Warming Up Before a Gym Session
When done correctly, a warm up can give you a better workout, faster progress, and result in fewer injuries. The specific warm up required will depend on your areas of focus. For this reason, we have broken down warm ups in accordance with strength, muscle growth or muscular endurance training.
Warming Up For Strength (1-6 reps)
‘Strength’ means moving the most weight you can. Maximal strength results from the size and number of Type IIB muscle fibres, the most sensitive of all of your fibres, and your nervous system’s ability to activate them. Warming up with 10 reps or more will cause your body to release lactic acid into the blood stream which will impair the nervous system's ability to activate high threshold motor units. For this reason, keep reps in your warm sets at six or below. The closer you are working to one rep max during your real sets, the more warm up sets you require. Do about 3-5 warm up sets, with progressively heavier weights, but make sure you do not fatigue yourself leading up to your real sets. Muscles remain at optimum contraction length in a resting position. Stretching them, you cause them to go into a suboptimal contraction length, temporarily weakening the fibres. Save your stretching for after your workout, or stretch the muscle opposite to the muscle you are going to use if you feel the urge to stretch. This can make you stronger. In the case that the muscle is particularly tight, however, stretching it before training can be beneficial.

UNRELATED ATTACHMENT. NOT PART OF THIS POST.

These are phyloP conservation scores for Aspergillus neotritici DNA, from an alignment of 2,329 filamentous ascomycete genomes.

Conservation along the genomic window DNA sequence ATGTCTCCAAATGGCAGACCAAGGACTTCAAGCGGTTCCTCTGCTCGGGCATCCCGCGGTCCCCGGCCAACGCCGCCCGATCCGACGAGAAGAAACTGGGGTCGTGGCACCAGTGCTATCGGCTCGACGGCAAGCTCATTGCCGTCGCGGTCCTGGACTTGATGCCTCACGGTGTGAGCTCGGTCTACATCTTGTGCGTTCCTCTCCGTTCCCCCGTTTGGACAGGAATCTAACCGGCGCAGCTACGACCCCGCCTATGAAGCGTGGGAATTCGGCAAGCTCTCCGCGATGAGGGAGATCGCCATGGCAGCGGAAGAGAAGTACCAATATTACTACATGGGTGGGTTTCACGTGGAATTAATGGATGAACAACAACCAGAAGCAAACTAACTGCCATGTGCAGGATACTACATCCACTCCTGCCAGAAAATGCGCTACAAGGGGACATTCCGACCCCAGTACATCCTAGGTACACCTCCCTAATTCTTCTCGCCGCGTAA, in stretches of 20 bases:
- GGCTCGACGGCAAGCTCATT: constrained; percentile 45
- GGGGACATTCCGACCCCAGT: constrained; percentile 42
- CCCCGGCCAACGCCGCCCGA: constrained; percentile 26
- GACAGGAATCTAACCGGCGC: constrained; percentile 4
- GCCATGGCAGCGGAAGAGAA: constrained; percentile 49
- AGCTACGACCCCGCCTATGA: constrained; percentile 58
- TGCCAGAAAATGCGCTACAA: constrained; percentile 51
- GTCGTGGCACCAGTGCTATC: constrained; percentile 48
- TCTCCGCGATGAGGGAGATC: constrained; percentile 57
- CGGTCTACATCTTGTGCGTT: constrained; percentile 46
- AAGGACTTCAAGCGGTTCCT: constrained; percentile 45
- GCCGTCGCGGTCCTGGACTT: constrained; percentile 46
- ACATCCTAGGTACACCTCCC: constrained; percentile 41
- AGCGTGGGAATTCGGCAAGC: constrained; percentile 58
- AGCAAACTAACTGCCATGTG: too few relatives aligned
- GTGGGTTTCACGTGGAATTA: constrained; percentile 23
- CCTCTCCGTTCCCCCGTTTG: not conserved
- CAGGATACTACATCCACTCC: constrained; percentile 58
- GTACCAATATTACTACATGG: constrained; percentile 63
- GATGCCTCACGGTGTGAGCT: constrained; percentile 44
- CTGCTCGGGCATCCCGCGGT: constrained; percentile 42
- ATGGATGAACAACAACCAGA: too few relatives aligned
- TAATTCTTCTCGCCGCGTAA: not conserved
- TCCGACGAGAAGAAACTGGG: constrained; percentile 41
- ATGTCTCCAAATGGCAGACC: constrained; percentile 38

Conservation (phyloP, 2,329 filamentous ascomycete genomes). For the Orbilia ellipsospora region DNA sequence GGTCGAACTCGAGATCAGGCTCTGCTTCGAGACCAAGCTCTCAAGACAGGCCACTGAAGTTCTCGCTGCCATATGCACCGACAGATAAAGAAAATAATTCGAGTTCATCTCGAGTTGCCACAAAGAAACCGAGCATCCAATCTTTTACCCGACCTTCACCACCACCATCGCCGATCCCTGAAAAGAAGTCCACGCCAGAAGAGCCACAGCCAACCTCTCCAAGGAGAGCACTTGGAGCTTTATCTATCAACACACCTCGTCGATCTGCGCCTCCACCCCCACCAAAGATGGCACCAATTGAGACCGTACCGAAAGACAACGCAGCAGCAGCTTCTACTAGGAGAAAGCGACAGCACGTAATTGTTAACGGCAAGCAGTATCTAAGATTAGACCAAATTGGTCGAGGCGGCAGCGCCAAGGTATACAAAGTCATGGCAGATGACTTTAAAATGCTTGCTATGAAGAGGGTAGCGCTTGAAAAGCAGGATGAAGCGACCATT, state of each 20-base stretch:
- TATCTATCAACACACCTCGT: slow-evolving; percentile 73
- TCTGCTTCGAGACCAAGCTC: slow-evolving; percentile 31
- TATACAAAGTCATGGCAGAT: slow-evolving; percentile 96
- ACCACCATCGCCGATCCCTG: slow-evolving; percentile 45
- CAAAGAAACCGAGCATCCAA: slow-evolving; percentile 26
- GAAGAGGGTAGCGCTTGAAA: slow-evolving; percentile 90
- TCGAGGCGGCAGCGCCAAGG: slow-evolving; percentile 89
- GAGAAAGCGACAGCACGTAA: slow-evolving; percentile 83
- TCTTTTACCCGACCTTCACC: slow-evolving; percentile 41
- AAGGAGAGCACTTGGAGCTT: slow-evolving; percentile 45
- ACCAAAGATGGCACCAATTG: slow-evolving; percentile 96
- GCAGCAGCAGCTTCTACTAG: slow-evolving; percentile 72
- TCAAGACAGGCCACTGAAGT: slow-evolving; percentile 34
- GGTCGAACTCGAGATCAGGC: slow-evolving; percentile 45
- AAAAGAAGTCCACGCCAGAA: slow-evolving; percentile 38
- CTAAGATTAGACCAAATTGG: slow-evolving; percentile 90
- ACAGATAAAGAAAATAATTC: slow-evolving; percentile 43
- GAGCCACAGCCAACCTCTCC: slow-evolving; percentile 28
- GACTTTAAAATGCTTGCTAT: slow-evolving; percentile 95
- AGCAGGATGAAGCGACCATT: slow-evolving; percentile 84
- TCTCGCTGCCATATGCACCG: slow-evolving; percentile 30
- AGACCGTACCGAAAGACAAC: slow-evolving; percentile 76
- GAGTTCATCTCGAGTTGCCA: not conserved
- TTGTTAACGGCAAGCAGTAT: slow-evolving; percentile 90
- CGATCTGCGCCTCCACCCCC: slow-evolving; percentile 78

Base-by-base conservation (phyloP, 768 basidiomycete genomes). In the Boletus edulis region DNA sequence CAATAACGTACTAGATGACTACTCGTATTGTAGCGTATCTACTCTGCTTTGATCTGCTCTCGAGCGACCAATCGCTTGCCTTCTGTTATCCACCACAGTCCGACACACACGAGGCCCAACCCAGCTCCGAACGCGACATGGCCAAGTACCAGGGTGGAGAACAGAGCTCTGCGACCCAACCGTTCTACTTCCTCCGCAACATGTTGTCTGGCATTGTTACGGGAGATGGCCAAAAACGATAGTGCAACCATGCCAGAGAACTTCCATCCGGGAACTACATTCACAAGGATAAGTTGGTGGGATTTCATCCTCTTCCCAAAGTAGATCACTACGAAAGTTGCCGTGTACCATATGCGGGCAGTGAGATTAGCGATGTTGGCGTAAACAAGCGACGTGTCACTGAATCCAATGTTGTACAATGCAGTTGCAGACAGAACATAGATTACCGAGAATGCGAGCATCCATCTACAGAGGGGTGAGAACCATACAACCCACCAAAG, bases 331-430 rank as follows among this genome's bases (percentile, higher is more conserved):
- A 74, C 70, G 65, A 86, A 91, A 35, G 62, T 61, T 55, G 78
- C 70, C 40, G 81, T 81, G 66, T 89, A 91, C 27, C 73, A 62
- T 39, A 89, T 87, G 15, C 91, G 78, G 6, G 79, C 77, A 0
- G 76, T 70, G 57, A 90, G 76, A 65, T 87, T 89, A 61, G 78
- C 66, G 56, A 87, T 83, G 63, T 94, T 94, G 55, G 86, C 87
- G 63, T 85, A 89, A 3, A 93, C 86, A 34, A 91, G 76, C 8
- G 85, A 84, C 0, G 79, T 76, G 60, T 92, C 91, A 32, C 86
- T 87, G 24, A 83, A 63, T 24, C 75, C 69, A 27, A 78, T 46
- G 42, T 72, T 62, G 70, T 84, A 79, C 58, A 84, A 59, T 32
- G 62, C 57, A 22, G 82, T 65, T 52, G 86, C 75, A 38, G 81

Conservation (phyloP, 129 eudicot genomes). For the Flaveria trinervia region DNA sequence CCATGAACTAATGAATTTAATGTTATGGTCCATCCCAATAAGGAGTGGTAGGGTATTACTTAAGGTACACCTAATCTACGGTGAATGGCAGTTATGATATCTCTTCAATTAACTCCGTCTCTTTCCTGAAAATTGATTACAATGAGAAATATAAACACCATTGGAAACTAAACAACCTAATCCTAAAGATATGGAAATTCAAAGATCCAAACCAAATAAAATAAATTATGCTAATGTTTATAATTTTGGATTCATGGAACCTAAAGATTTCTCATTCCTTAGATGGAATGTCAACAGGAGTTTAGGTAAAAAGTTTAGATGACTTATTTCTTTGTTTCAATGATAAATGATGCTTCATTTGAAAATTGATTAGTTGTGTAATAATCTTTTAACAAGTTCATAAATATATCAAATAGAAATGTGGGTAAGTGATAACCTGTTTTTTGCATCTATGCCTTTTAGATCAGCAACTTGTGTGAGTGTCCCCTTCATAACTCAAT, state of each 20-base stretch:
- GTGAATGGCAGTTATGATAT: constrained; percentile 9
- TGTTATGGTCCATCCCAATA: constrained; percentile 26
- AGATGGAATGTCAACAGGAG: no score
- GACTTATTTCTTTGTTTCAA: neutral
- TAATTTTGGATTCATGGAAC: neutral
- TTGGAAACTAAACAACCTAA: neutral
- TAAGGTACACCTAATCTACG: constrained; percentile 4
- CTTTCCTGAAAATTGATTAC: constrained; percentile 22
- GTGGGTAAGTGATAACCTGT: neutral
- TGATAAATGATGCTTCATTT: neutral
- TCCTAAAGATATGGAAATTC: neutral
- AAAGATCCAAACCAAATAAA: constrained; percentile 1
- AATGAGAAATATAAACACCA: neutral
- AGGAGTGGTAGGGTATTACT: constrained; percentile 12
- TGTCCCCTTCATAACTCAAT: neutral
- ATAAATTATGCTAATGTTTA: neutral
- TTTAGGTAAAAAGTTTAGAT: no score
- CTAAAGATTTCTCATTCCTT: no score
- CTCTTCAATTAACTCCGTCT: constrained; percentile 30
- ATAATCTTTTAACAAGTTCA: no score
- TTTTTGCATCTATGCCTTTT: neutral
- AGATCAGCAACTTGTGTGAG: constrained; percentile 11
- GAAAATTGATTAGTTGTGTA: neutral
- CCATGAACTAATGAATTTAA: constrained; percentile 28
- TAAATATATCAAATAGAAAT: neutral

Warming Up For Hypertrophy (6-12 reps)
With adding muscle size as your goal, your warm up will be similar to a strength warm up. Depending on how long you have been training, your work sets, i.e. the sets after the warm up, should involve reps of 6-12 reps. Keep the amount of warm up sets at six or below to minimise lactic acid buildup.
Warming Up For Endurance (12+ reps)
Generally only one set would be needed for an endurance focussed warm up. If you are performing an unfamiliar exercise, extra warm up sets can be of benefit. This warm up set lets you assess the potential for any injuries from a particular exercise. A general warm up can be of help in this instance, but it is not necessary.
Why Should Bodybuilders Warm Up?
Appropriate warm ups will give you better workouts, faster progress, and fewer injuries. Regardless of your aims, use a general warm up at the start of your training program. 10-15 minutes of walking, rowing, bike, treadmill or stepper, before training, will increase your core temperature, blood circulation and heart rate, priming you for a more rewarding workout.